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Wednesday, January 8, 2014

Recycling Christmas Trees

To start the day off, I did everything right.  Knowing we were in for some extremely low night temperatures,  along with running the propane furnace, I went and put two droplights in my two wet bays to protect the water system.

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I disconnected the outside water hose after topping off the onboard water tank.

  I did everything right, but it turned out wrong.  The Journey’s water system still froze up. 

We awoke to the lowest temperature we’ve ever seen in the Journey.  This was at 8am, overnight it was in the single digits.  (Just ignore the time number on the bottom, never can keep that time set right.  The outside number is in the middle.)

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I decided to see if the water system would thaw itself out as the day “warmed” up.  Fortunately it did with no damage. 

Of course, on the coldest day of the year (so far) we headed out to help in the COE annual project to recycle discarded Christmas trees.

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One of the nearby schools is the drop off point for trees.  The trees are loaded onto trucks and then dumped off at all the boat ramps around Thurston Lake.  Fishermen happily take the trees, weight them down and them dump them at various points around the lake.  These trees provide cover for fish and increase the populations immensely.  It’s a hugely popular program for fishing recreation and the trees naturally degrade over the year.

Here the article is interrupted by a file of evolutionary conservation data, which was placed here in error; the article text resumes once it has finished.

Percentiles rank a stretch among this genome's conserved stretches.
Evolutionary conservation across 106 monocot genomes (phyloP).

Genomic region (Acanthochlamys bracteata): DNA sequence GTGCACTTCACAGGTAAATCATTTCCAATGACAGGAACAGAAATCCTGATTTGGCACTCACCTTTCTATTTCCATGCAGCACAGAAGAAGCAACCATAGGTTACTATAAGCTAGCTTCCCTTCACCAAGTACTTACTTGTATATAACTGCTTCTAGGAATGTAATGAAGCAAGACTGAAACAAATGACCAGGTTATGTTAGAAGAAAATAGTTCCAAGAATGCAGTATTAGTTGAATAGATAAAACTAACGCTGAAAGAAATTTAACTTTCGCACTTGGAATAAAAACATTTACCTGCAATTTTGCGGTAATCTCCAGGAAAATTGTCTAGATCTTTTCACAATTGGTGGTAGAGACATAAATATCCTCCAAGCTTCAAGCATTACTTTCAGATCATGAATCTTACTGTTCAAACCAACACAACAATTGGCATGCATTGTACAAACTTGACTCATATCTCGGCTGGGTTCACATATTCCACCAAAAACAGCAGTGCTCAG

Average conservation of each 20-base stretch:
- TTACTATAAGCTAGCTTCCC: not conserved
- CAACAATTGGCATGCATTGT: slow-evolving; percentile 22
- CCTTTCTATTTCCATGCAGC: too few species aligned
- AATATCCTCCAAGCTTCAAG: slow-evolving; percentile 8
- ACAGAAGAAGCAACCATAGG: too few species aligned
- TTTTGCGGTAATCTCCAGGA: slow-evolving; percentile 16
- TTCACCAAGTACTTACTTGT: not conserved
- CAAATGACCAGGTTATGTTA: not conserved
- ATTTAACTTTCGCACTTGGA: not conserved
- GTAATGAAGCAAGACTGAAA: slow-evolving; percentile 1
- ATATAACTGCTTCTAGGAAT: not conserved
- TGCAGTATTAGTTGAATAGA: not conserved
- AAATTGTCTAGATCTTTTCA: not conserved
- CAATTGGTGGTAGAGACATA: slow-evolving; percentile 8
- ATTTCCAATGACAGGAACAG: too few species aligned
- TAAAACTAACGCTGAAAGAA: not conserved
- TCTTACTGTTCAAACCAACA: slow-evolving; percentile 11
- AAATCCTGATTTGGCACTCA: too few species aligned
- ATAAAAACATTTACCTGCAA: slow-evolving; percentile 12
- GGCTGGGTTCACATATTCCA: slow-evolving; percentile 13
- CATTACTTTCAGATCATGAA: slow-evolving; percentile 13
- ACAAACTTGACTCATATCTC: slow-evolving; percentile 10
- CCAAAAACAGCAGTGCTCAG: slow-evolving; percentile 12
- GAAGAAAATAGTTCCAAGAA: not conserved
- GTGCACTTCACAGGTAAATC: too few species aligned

But first the trees have to be loaded on to trucks to be transported.  That’s where we, and most all the volunteers came in.  Of course, we all bundled up to ward off the cold.  Marti was wrapped in a whole bunch of layers.  If she ever fell down, she’d never be able to get herself up without help!  :c)

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There were well over a thousand trees dropped off.  

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Every size and shape as well as color were in the huge pile.  Some even had that fancy simulated snow sprayed on them.  Don’t worry, it is harmless and biodegradable.

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We loaded truck after truck with trees.

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We even had a huge tractor trailer truck come.  In no time we filled it up with a bunch of trees.

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While we waited for more trucks to fill, we dragged and stacked trees close to the curb to readily fill the next available truck.

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Mike actually looked like he was having fun!  Maybe he missed his calling as a lumber jack?

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We worked for over six hours dragging, loading and stacking trees on trucks. 

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At the end of the day, it looked like we had moved a little over half of the trees.  We’ll be back on Thursday to finish the job.